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WASHINGTON — The late Senator Edward Kennedy was inducted Thursday afternoon into the Department of Labor’s Hall of Honor to celebrate his career spent fighting for a higher minimum wage, workplace safety, and employee protections.

More than 200 visitors from Massachusetts, government employees, and labor leaders — many of whom once worked for Kennedy — packed into a ceremony at the Department of Labor.

Speakers included Secretary of Labor Tom Perez, former Labor secretaries William Brock, Alexis Herman, and Elaine Chao, and Kennedy’s sons, Edward Jr., a Connecticut state senator, and Patrick, a former US representative from Rhode Island.

Democratic Senators Elizabeth Warren of Massachusetts, Richard Durbin of Illinois, and Amy Klobuchar of Minnesota along with former representative John Tierney of Massachusetts also attended.

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The ceremony felt like a family reunion of sorts. Almost half the attendees once worked for Kennedy.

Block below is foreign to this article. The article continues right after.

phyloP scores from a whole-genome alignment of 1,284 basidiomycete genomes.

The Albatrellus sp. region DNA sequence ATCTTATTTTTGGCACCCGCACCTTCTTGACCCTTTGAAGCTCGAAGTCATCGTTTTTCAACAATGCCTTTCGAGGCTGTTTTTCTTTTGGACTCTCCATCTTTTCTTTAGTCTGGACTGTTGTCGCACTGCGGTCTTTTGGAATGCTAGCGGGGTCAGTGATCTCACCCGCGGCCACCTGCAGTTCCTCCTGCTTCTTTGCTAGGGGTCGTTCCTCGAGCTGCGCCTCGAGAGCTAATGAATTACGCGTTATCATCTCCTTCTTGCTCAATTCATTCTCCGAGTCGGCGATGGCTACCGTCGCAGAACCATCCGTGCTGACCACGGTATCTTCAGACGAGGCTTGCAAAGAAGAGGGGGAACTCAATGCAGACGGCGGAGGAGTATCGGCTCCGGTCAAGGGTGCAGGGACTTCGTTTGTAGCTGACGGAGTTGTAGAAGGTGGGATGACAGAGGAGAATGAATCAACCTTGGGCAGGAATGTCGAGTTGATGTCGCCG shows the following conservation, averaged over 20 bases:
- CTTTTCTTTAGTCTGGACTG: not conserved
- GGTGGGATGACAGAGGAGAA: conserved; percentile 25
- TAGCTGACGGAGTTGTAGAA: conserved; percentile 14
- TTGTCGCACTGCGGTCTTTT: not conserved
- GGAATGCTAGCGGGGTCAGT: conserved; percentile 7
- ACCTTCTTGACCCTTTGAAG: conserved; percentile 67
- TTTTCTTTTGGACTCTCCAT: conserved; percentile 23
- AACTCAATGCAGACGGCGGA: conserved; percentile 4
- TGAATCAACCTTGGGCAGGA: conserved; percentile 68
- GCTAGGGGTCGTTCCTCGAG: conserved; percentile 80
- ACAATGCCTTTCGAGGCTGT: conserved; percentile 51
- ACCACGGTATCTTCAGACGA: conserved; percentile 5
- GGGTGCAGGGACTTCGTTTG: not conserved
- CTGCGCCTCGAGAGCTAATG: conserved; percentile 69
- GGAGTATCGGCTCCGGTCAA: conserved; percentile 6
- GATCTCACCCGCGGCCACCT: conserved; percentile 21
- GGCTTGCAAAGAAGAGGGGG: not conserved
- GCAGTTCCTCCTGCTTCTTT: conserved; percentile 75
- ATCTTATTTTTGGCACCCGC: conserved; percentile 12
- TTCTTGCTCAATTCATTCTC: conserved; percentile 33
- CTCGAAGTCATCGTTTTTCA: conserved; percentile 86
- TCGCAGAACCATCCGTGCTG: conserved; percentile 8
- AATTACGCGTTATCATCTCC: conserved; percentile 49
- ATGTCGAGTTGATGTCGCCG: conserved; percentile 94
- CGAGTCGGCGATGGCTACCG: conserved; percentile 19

The speakers recalled how Kennedy fought aggressively in the Senate for labor protections and helped shepherd the Occupational Safety and Health Act, the Family and Medical Leave Act, the Pension Protection Act, and two minimum wage increases through Congress. He was praised for his advocacy for working families and ability to reach across the aisle.

“There could be no more fitting place to honor Ted Kennedy than the Department of Labor,” said Brock, who was Labor secretary from 1985 to 1987 and a Republican senator from Tennessee from 1971 to 1977. “It was easy to work with a man like that: He listened, he cared, and I trusted him.”

Perez was an adviser to Kennedy from 1995-1998 and talked about the late senator’s influence beyond labor laws. He highlighted Kennedy’s commitment to civil rights through his work on immigration reform and vote against the Defense of Marriage Act.

Sylvan Lane

Sylvan Lane can be reached at sylvan.lane@globe.com. Follow him on Twitter @SylvanLane.

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